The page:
The earth's rotation is faster down under. This is because their toilets flush in a different direction.
The short answer is not all countries and regions use the equinoxes to determine seasons.
The Wikipedia answer is as follows:
In the USA and some other regions in the Northern Hemisphere, the astronomical March equinox (currently around 21 March) is often taken to mark the first day of spring, and the Northern solstice is sometimes taken as the first day of summer (usually 21 June in the Northern Hemisphere). In another US tradition, 2 February, Candlemas, can be regarded as the start of spring if it is mild (see Groundhog Day). The US spring season can also be regarded as beginning on the day after Presidents’ Day (the Tuesday after the third Monday in February) and ending on the Friday before Memorial Day weekend (the Friday before the last weekend in May). In South Africa, Australia, and New Zealand, spring begins on 1 September, and has no relation to the vernal equinox.”
Australians regard the sight of snow as a great novelty. Upon returning from an overseas trip, one is often asked: “Did you see snow?”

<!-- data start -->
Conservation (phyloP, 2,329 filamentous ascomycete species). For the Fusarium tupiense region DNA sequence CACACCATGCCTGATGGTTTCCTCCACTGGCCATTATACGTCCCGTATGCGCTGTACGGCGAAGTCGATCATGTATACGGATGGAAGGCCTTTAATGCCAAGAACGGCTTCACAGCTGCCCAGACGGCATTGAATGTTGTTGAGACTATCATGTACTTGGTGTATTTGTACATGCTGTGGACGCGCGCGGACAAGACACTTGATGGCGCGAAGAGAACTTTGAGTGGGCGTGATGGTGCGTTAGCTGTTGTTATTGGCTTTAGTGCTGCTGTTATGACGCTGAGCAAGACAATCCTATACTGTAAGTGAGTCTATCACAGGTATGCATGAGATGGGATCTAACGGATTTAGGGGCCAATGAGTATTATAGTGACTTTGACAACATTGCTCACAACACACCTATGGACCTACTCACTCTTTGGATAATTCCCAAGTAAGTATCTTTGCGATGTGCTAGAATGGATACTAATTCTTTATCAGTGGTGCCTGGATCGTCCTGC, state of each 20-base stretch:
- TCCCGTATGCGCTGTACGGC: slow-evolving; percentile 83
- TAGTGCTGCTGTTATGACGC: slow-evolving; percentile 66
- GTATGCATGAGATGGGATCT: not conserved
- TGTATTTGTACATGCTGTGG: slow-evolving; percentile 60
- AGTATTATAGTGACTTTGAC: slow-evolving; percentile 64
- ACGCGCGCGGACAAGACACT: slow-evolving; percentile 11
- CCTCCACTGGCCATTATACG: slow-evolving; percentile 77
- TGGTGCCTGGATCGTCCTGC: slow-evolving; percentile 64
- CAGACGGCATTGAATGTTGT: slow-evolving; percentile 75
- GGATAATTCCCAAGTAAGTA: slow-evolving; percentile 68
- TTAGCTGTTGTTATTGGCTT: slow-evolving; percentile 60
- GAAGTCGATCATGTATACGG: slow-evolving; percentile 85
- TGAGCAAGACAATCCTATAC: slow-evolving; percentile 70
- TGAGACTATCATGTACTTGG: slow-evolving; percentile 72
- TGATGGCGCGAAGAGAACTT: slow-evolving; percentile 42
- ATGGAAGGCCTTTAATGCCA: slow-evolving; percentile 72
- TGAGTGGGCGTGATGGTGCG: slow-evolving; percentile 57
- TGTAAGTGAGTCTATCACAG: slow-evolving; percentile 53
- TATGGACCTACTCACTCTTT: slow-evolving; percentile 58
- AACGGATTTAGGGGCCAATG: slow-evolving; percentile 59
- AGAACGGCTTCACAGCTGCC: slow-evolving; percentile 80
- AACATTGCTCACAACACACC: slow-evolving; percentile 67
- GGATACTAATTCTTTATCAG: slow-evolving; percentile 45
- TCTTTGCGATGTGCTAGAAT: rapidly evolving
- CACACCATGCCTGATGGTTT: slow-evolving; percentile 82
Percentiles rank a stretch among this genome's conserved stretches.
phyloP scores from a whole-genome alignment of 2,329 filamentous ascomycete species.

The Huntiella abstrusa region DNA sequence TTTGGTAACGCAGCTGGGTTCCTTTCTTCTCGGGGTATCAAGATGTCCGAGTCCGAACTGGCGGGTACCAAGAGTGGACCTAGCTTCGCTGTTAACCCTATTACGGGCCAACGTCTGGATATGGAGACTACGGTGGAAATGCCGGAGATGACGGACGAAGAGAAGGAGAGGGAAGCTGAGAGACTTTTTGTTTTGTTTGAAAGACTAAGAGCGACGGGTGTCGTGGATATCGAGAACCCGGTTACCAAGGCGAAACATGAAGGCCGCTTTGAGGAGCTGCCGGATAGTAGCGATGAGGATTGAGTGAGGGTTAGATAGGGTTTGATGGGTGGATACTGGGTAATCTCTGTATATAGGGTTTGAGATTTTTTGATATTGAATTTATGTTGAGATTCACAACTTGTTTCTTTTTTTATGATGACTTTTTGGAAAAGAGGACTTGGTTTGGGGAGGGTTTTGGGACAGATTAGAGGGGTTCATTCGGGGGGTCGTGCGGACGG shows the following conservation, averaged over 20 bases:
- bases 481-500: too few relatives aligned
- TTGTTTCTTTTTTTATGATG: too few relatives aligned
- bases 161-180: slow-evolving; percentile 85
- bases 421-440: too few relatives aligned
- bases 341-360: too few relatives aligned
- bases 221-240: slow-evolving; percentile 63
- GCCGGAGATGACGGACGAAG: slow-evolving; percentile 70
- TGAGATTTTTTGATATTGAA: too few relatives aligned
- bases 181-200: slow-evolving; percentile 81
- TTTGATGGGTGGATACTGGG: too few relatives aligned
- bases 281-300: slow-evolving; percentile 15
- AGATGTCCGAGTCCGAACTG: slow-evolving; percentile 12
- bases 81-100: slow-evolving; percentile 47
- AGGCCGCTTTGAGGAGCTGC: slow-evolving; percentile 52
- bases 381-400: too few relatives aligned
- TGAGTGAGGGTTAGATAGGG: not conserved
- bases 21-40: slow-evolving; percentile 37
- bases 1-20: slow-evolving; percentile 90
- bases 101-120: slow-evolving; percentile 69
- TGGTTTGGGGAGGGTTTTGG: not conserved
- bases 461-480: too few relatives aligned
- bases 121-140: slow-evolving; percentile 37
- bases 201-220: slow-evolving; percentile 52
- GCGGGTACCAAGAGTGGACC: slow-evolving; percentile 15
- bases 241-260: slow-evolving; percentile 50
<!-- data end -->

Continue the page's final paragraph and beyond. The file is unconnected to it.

Main article: Indigenous Australian seasons
The indigenous people of Australia defined the seasons by what was happening to the plants, animals and weather around them. This led to each separate tribal group having different seasons, some with up to eight seasons each year. However most modern Aboriginal Australians and non-aboriginal Australians observe the international meteorological definition for the seasons: 1 September (Spring), 1 December (Summer), 1 March (Autumn), and 1 June (Winter).
There is the calendar and astronomical (equinoxes and solstices) marking of the change of seasons and then there is the meteorological and ecological change of seasons. The former depends on where you are located longitude wise and can vary depending on country and continent not everyone follows our same calendar based convention for marking the change of seasons.
In other words here on the East Coast in the Mid-Atlantic where I live, the calendar said autumn technically began on September 22, at 10:49 A.M. EDT. But the weather can be very summer like through mid October. But if I lived much farther north, say in northern Maine or Canada for instance, autumn, meteorologically and ecologically speaking autumn probably started well before September 22nd. Likewise if I lived in South Carolina, autumn wont start for a few more weeks regardless of what the calendar says.
...spring time snow would be uncommon but possible south of the Twain.
What/where is "the Twain"?
That would depend however on what part of Australia they were from. Some parts of Australia - the southern most regions, get quite snow, especially in the mountainous regions.